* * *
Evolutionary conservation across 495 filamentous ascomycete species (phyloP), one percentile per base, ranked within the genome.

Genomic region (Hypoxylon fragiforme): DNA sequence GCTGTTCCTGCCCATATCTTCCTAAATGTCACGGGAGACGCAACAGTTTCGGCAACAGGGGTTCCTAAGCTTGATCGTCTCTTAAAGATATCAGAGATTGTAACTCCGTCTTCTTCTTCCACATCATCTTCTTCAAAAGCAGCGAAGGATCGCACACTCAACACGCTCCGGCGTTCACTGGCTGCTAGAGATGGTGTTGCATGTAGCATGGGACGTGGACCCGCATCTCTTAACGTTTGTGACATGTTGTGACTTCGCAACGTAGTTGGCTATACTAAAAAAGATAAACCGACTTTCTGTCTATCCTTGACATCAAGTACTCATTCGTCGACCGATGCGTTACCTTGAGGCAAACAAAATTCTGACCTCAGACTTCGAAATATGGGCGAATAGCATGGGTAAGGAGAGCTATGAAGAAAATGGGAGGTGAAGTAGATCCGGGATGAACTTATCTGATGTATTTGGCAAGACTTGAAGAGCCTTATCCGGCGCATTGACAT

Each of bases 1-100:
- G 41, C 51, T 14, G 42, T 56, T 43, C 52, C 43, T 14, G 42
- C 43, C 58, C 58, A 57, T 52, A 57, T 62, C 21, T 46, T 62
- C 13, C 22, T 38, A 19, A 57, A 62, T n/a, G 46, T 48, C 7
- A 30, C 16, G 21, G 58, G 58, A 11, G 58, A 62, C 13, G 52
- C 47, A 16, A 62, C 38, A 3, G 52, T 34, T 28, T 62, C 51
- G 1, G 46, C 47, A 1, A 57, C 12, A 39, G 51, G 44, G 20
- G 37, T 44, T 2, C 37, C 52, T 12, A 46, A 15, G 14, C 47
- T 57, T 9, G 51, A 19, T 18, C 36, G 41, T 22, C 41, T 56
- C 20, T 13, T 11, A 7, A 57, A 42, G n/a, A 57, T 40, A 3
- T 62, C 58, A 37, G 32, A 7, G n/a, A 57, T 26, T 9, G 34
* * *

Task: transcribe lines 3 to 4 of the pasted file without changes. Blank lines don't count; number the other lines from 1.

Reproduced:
Each of bases 1-100:
- G 41, C 51, T 14, G 42, T 56, T 43, C 52, C 43, T 14, G 42